We had a gala time clicking shots of the food that was served to us, the interiors that surrounded us… and then I just swung around to click a few sweeping shots of the bar that was just behind me. Some immediately came swooping to me and said, ‘You can’t take pictures.’
‘I can’t take pictures?’ I asked even though I knew I was just repeating the words I had just heard. I hesitatingly asked, ‘Prohibited?’ and then after a pause, added, ‘Top secret, some national archives around?’
The swooping gentleman (and only later did I know that he was the charming Bappy, their manager) did not show that he did not understand me, but repeated, ‘You can’t take pictures.’
‘Right,’ I said, and thought this happens only in some temples where we were sometimes even asked t remove our belts, so I asked reverently, ‘you’re we can’t click our smiling faces as we sit here?’
‘Yes, you can do that. But you can’t take pictures of our bar.’
‘What about this lovely display of V-mugs here?’
‘Yes, you can click that.’
‘And these symbols of the chaotic young mind here on this wall?’
‘Yes, you can click that.’
‘The wall painting there?’ I asked, pointing to one on the way to the restrooms.
‘Yes, that too.’
‘But not the Bar counter.’
‘No, not that.’
Well, so the rules were clear in my mind and I made sure that we did not cross any boundaries so far as photography was concerned.
It was at this point of time that I happened to decide to go to the restroom where I noticed ‘Video Booth’ written boldly, so I walked up to the rules-savvy manager and asked, ‘Video booth. What’s this?’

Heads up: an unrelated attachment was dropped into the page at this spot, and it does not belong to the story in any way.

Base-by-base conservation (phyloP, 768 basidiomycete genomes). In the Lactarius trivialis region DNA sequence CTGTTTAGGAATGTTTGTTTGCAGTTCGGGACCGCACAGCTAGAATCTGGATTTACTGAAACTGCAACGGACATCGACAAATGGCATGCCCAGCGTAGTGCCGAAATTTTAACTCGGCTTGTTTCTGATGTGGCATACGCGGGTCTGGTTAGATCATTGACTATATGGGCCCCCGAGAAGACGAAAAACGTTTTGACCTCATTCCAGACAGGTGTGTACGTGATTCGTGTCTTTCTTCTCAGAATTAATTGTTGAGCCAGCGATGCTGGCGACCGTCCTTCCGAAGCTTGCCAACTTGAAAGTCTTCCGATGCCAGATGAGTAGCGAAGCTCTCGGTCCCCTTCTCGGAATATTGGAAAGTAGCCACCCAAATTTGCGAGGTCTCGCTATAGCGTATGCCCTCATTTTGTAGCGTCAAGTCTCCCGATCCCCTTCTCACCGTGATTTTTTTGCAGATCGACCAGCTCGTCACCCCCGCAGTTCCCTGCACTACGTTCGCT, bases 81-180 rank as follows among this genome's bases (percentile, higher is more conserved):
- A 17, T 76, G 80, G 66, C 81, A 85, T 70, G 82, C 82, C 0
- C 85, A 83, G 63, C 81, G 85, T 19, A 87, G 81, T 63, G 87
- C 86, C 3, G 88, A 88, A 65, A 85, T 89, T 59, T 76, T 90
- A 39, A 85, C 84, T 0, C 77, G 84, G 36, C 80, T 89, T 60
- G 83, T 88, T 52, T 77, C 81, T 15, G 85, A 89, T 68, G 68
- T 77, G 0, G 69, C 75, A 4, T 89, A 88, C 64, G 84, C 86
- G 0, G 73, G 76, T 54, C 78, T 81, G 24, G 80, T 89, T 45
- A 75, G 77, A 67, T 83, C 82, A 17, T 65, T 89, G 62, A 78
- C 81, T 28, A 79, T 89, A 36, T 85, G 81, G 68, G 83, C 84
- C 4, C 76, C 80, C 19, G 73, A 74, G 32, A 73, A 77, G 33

He said, ‘Video booth.’
‘Ok. I can read that. What do you do there.’
‘Nothing. You can record anything and we will show it on the screen inside and sometimes even in a special program on Channel V.’ Now this was quite exciting and I was eager to know if I could do something mad while I was here in this temple where photography was banned in certain nooks and corners. So I asked him if I could experiment with my sanity.
‘Not possible,’ he answered.
A part of me was thrilled because I thought he was trying to tell me that was an evolved person who shouldn’t be indulging in such base liberties, but then he went on, ‘You can’t do it yourself. We have an operator.’
‘Right. Where can I meet him?’
‘Phew!’ I thought, this wee-guy (Oops! It should be V-guy!) is obsessed with ‘can’t’. But I persisted, ‘Why can’t I? Is there some upper age limit for madness?’
‘No, no,’ he graciously exclaimed, ‘The person who shoots is not there. He left some days back without informing us and now we don’t have anyone to operate the camera and the software.’
I nodded in understanding and returned to where my family was sitting and watching me with some amusement. I must say here that we were finding this manager quite an endearingly entertaining fellow. We sat there for some more time watching some inane songs playing on the large screen to my left… but then I’ve hardly been a fan of what they keep playing on Channel V, so we decided to call for the bill.